Meyer said the U.S. crackdown on methamphetamine labs pushed production to the south, and a strengthening against air and sea trafficking concentrated the conflict at the border. Combined with the political climate in Mexico, this created the “perfect storm” for drug-related border violence, he said.

“All human beings have an obligation to understand our own behavior,” Meyer said. “I was involved in a lot of political violence in Afghanistan and Iraq and I think I need to understand that.”

Printed on Thursday, September 20, 2012 as: Border conflicts spur talks on drugs, violence

In this Aug. 10, 2009, file photo, President Barack Obama, right, Mexico's President Felipe Calderon, center, and Canada's Prime Minister Stephen Harper attend a North American summit in Gaudalajara, Mexico.

Photo Credit: The Associated Press

President Barack Obama and the leaders of Canada and Mexico vowed a new effort Monday to boost North American trade — and cut needless regulation that stifles it — in a summit that aimed to shore up a fragile economic recovery.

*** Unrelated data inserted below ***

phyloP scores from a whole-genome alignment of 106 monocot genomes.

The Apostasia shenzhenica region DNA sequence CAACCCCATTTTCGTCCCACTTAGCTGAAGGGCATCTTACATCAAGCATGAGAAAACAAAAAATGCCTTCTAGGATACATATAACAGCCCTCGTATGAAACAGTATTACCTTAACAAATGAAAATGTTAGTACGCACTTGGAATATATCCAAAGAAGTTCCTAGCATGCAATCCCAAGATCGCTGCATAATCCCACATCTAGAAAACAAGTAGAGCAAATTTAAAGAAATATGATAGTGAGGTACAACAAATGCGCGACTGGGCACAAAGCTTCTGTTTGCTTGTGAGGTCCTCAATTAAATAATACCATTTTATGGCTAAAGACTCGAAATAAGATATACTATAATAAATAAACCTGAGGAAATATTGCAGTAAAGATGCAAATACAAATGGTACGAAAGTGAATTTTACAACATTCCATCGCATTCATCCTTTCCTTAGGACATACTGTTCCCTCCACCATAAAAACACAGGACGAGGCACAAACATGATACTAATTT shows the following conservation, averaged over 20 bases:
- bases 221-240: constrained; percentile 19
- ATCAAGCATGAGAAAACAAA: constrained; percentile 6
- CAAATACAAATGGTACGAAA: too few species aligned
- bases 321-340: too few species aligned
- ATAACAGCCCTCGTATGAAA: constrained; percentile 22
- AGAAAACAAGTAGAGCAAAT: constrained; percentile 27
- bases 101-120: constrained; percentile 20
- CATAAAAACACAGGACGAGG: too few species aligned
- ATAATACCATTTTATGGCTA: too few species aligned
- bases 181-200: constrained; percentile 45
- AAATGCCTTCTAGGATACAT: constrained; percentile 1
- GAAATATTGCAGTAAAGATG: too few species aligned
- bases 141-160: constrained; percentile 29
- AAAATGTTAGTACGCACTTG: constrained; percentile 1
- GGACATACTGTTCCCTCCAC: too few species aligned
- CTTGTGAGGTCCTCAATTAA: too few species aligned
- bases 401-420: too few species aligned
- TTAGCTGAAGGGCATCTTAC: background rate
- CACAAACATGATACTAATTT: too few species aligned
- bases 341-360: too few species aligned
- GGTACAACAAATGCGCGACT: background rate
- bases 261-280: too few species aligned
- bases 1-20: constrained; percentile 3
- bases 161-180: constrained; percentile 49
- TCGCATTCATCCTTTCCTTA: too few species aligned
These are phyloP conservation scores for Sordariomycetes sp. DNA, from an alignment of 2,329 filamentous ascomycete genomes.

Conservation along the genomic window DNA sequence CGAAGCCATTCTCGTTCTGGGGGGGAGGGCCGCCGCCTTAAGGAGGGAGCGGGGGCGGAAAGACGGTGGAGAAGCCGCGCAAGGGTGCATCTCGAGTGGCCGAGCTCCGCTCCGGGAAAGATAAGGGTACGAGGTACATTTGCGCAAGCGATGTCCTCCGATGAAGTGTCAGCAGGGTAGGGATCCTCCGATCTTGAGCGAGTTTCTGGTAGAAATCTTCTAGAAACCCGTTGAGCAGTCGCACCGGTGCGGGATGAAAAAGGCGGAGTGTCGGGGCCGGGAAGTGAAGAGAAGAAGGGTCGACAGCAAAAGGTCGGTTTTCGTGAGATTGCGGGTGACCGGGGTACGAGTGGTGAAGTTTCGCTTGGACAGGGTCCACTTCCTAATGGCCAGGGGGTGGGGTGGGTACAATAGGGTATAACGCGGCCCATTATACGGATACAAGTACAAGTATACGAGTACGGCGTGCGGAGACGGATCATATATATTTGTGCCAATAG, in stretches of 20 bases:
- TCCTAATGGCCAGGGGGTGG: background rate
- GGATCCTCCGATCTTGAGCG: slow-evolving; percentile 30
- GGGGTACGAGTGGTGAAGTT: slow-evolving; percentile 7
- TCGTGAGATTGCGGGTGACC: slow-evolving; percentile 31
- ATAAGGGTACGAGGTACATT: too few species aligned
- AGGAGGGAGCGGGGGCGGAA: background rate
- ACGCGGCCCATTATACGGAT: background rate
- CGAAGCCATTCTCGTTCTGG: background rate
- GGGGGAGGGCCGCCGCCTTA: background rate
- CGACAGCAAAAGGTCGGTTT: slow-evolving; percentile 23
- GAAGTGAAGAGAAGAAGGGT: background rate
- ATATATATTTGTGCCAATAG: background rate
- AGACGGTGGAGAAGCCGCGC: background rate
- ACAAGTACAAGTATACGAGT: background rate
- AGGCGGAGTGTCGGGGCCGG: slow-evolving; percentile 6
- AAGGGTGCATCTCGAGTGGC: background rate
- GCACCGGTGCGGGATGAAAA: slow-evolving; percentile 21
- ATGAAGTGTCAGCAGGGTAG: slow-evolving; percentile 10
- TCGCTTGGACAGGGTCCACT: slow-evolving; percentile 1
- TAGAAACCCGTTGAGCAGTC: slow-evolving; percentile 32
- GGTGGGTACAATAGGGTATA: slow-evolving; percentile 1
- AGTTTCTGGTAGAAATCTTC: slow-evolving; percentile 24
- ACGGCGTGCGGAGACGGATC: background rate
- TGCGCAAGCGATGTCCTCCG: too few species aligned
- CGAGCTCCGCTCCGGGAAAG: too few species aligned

After a one-day summit with Mexican President Felipe Calderon and Canadian Prime Minister Stephen Harper, Obama said the United States has trimmed outdated and burdensome rules in talks with both its neighbors.

“Our three nations are going to sit down together, go through the books and simplify and eliminate more regulations that will make our joint economies stronger,” he said.

Obama noted trade among the three neighbors now tops $1 trillion a year, and he wants to see that number rise. “This is going to help create jobs,” he said.

The summit ranged broadly across issues of energy and climate change, immigration and the war on drugs.

But notable by its absence from a post-summit news conference in the Rose Garden was the controversial Keystone XL oil pipeline from Canada’s oil sands in Alberta to the U.S. Gulf of Mexico. Obama shelved the plan pending further review, and has endured ferocious GOP attacks ever since, with Republicans calling the move a blow to job creation and U.S. energy needs. He maintains GOP leaders in Congress forced his hand by insisting on a decision before an acceptable pipeline route was found.

Harper has voiced disappointment with Obama’s decision. He also visited China in February to explore alternatives. Canada has the world’s third-largest oil reserves after Saudi Arabia and Venezuela.

Obama, Harper and Calderon will see each other later this month at the Summit of the Americas in Cartagena, Colombia. They’re also well-known to each other from international gatherings, but are headed in different electoral directions.